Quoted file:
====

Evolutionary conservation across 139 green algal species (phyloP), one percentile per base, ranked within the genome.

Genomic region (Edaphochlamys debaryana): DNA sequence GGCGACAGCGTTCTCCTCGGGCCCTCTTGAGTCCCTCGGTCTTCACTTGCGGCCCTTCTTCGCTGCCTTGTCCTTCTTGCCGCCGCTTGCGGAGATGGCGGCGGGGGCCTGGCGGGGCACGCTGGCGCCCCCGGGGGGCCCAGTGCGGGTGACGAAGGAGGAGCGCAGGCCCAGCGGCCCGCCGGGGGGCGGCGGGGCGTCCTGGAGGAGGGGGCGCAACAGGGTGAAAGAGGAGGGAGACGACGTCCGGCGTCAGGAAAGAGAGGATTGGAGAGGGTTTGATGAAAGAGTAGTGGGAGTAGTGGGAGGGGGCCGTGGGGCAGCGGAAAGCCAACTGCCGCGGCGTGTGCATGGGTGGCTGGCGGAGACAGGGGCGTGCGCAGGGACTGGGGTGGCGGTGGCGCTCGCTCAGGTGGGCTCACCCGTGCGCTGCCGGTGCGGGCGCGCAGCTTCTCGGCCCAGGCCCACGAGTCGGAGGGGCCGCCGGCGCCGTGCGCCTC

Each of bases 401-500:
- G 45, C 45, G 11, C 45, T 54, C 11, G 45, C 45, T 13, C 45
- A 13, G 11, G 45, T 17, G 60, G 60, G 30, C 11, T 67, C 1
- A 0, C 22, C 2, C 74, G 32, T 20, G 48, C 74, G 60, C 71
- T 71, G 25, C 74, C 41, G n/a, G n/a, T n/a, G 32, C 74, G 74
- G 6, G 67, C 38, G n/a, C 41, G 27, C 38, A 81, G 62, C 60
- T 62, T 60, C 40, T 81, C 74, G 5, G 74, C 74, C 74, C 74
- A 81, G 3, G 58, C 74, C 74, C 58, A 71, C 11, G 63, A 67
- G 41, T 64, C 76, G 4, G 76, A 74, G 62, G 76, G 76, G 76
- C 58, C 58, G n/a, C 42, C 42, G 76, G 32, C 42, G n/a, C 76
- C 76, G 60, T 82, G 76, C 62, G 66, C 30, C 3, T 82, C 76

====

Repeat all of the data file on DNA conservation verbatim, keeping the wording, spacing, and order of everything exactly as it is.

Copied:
Evolutionary conservation across 139 green algal species (phyloP), one percentile per base, ranked within the genome.

Genomic region (Edaphochlamys debaryana): DNA sequence GGCGACAGCGTTCTCCTCGGGCCCTCTTGAGTCCCTCGGTCTTCACTTGCGGCCCTTCTTCGCTGCCTTGTCCTTCTTGCCGCCGCTTGCGGAGATGGCGGCGGGGGCCTGGCGGGGCACGCTGGCGCCCCCGGGGGGCCCAGTGCGGGTGACGAAGGAGGAGCGCAGGCCCAGCGGCCCGCCGGGGGGCGGCGGGGCGTCCTGGAGGAGGGGGCGCAACAGGGTGAAAGAGGAGGGAGACGACGTCCGGCGTCAGGAAAGAGAGGATTGGAGAGGGTTTGATGAAAGAGTAGTGGGAGTAGTGGGAGGGGGCCGTGGGGCAGCGGAAAGCCAACTGCCGCGGCGTGTGCATGGGTGGCTGGCGGAGACAGGGGCGTGCGCAGGGACTGGGGTGGCGGTGGCGCTCGCTCAGGTGGGCTCACCCGTGCGCTGCCGGTGCGGGCGCGCAGCTTCTCGGCCCAGGCCCACGAGTCGGAGGGGCCGCCGGCGCCGTGCGCCTC

Each of bases 401-500:
- G 45, C 45, G 11, C 45, T 54, C 11, G 45, C 45, T 13, C 45
- A 13, G 11, G 45, T 17, G 60, G 60, G 30, C 11, T 67, C 1
- A 0, C 22, C 2, C 74, G 32, T 20, G 48, C 74, G 60, C 71
- T 71, G 25, C 74, C 41, G n/a, G n/a, T n/a, G 32, C 74, G 74
- G 6, G 67, C 38, G n/a, C 41, G 27, C 38, A 81, G 62, C 60
- T 62, T 60, C 40, T 81, C 74, G 5, G 74, C 74, C 74, C 74
- A 81, G 3, G 58, C 74, C 74, C 58, A 71, C 11, G 63, A 67
- G 41, T 64, C 76, G 4, G 76, A 74, G 62, G 76, G 76, G 76
- C 58, C 58, G n/a, C 42, C 42, G 76, G 32, C 42, G n/a, C 76
- C 76, G 60, T 82, G 76, C 62, G 66, C 30, C 3, T 82, C 76